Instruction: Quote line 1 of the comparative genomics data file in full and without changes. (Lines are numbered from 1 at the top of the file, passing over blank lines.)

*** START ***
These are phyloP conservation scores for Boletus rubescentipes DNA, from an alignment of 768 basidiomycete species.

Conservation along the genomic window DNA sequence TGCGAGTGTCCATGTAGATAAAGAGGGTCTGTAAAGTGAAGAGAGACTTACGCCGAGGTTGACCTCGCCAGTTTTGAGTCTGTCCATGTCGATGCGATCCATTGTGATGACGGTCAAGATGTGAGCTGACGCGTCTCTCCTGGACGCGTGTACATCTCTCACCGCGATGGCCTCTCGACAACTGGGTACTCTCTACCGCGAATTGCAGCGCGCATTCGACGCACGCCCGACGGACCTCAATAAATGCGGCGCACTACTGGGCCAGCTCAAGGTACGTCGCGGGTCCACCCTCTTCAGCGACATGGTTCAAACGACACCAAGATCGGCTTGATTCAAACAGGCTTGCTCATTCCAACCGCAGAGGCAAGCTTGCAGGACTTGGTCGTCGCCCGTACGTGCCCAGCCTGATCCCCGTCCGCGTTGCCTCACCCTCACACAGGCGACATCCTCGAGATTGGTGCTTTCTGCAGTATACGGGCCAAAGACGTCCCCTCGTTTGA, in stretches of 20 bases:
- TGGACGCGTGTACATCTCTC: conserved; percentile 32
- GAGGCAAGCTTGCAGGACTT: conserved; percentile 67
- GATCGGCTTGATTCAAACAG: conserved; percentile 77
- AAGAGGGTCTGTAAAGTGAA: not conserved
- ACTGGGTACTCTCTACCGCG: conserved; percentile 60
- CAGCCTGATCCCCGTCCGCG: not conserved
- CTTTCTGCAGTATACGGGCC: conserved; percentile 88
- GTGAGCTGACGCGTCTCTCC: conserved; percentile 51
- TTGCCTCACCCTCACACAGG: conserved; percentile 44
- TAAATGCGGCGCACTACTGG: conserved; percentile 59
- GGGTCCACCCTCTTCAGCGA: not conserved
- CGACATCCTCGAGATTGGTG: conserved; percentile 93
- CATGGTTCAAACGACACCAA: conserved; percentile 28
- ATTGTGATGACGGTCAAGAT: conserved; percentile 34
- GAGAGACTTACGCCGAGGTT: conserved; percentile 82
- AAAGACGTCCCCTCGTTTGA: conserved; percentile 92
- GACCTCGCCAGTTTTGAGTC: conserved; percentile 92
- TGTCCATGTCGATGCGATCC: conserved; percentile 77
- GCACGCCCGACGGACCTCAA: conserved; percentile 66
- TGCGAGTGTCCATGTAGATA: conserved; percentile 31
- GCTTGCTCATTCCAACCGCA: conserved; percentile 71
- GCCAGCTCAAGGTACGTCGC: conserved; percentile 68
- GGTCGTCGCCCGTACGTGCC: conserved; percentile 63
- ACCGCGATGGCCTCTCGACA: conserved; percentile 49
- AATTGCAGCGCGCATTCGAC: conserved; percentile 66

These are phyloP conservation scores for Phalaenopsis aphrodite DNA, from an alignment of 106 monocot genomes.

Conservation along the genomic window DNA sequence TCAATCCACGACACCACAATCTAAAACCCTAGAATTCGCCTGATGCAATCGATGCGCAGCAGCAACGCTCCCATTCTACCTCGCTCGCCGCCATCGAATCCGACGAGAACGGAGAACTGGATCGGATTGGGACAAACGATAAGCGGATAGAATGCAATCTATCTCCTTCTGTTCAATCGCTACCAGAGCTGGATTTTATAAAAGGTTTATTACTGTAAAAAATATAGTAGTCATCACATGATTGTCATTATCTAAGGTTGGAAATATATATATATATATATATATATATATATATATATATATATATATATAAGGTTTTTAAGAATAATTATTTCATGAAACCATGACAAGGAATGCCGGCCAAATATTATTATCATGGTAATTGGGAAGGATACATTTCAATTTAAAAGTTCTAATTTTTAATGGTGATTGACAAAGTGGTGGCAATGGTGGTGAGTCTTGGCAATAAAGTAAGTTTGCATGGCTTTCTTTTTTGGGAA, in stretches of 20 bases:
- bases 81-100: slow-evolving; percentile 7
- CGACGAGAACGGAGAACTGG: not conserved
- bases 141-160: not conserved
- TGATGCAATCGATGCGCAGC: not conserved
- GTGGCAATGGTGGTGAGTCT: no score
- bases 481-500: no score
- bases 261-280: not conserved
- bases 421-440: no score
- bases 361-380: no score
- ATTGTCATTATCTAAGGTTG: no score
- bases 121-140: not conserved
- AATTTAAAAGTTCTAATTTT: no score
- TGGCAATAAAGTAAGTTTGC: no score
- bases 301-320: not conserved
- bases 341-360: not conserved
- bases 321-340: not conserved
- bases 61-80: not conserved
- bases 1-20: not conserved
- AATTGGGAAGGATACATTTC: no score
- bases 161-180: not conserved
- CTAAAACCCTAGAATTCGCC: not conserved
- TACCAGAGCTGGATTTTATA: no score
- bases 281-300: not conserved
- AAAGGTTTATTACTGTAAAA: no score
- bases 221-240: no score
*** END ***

These are phyloP conservation scores for Boletus rubescentipes DNA, from an alignment of 768 basidiomycete species.